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EFRC Guidelines for Vibrations in Reciprocating Compressor Systems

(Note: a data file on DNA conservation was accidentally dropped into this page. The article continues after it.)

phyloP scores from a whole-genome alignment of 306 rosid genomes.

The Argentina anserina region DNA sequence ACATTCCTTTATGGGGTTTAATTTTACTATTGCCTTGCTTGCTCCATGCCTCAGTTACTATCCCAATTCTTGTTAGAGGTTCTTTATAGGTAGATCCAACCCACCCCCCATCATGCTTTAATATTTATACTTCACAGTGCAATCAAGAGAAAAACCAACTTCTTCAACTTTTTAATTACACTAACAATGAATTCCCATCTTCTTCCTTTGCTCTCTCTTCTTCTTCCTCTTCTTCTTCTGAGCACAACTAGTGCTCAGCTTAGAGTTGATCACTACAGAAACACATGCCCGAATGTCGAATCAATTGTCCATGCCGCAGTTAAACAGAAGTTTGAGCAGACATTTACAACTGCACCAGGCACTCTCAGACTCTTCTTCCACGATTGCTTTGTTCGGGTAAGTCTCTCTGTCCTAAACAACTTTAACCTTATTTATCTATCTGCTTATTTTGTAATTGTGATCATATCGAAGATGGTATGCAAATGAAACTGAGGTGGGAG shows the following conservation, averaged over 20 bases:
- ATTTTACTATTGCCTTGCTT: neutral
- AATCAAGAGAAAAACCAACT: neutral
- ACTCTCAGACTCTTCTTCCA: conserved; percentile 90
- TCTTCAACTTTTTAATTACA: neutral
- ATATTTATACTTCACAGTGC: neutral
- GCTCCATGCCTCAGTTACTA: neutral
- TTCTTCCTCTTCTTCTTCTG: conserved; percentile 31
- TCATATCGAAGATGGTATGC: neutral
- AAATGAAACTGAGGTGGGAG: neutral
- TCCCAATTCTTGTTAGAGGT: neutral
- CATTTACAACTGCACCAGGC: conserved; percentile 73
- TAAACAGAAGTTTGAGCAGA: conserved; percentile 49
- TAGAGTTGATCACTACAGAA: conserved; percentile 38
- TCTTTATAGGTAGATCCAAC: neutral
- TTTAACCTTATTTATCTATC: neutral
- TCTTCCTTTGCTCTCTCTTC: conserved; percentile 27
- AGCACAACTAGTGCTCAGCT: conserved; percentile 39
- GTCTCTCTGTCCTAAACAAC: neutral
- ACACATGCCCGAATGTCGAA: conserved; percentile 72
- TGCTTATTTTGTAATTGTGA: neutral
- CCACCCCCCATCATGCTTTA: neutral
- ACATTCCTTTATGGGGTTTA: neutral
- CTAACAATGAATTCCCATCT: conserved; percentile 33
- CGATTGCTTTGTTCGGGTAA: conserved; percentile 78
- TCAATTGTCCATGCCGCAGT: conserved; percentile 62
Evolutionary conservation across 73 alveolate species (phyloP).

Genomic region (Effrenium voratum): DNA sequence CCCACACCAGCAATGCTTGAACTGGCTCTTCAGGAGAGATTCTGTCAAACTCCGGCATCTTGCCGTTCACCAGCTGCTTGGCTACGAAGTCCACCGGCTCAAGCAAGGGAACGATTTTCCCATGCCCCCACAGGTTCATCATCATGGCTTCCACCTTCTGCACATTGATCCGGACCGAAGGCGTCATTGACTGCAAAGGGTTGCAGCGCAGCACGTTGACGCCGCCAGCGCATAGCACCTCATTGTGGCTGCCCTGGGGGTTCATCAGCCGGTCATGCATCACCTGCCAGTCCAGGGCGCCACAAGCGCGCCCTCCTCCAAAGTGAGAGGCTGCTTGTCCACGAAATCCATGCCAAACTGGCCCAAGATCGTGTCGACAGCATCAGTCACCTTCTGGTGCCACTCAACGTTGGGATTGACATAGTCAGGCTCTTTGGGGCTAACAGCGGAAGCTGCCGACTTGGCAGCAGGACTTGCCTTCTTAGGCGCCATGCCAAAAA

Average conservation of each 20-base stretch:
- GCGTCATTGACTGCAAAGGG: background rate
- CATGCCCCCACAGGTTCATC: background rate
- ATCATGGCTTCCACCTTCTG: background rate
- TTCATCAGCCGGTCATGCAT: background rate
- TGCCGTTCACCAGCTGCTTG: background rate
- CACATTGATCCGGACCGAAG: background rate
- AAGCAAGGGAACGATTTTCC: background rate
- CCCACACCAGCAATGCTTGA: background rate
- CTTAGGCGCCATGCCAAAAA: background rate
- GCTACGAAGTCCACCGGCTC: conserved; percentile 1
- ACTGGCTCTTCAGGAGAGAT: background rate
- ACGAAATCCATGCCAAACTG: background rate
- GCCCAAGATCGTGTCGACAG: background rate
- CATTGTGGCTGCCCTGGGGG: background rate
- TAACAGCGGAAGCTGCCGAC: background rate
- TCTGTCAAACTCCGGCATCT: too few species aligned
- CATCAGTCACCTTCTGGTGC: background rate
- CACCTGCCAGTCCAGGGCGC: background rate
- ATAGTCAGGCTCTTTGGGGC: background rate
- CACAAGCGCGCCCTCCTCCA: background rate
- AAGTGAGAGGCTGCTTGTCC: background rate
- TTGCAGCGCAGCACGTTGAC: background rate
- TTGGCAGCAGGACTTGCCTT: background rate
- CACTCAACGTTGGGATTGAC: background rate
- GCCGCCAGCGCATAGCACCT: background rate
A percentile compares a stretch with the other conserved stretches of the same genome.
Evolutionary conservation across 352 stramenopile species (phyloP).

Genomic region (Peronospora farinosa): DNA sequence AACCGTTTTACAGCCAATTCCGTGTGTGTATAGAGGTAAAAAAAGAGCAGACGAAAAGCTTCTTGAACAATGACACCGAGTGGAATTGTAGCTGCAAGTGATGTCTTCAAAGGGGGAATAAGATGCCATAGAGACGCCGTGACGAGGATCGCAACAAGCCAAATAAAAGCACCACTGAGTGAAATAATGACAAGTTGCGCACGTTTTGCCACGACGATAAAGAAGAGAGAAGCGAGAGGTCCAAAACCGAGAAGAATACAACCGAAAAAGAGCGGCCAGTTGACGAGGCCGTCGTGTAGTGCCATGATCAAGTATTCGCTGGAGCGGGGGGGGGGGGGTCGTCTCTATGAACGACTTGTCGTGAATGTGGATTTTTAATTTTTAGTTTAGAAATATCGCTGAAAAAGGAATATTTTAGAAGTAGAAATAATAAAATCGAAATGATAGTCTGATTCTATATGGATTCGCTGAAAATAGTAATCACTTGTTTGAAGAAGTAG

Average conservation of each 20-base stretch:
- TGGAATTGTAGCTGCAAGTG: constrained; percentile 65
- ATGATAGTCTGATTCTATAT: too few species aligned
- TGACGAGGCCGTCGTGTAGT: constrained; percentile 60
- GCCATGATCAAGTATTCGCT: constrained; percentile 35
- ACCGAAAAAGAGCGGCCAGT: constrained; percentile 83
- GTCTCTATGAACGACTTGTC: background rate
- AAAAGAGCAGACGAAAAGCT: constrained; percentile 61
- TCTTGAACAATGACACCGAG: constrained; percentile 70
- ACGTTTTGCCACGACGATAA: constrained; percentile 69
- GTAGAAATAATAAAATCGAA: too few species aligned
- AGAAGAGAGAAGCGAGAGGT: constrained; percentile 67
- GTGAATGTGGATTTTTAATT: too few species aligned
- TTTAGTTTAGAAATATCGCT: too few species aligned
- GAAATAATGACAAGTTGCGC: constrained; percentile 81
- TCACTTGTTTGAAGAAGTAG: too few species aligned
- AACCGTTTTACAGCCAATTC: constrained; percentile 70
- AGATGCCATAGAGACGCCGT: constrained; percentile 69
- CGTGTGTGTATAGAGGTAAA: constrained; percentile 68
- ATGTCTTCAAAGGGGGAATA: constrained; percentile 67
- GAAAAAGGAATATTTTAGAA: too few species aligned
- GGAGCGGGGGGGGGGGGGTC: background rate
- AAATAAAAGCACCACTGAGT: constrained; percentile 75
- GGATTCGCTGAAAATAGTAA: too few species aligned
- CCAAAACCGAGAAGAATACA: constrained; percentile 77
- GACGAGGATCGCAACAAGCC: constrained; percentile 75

One of the disadvantages of a reciprocating compressor is that it generates pulsations and vibrations, which, without limitation and proper attention during design, manufacturing, installation and operation, can lead to fatigue failures, inefficiency, capacity limitations and unsafe situations. There is a strong interaction between the different elements in a compressor installation and the compressor and pipe system should be treated, therefore, as one integrated system. To judge the integrity of the compressor system, vibration levels are normally applied and for this purpose, several international standards (ISO and VDI) have been developed the last decade. Besides several international standards, there is a wide variety of internal guidelines, which have been developed and are being applied by compressor manufacturers, engineering offices and end users. Most of these internal guidelines have been derived from international standards. The lack in most of the international standards (and probably also the internal guidelines) is that they do not make a good distinction between recommended vibration levels for different parts of the compressor system, e.g. cylinder, crankcase, foundation and/or different types/configurations of compressor (horizontal/vertical, high/low speed, single/double distance piece, high/low power, etc.). Within the R&D group of the European Forum for Reciprocating Compressors (EFRC) a project was started to develop an EFRC guideline which takes into account recommended vibration levels for different parts of the reciprocating compressor system. One of the tasks of the EFRC project was an interview with several leading compressor manufacturers and operators to get insight into the applied recommended vibration levels within the company. This paper will discuss the different international standards, the results of the interviews, and the first results of the EFRC guideline.
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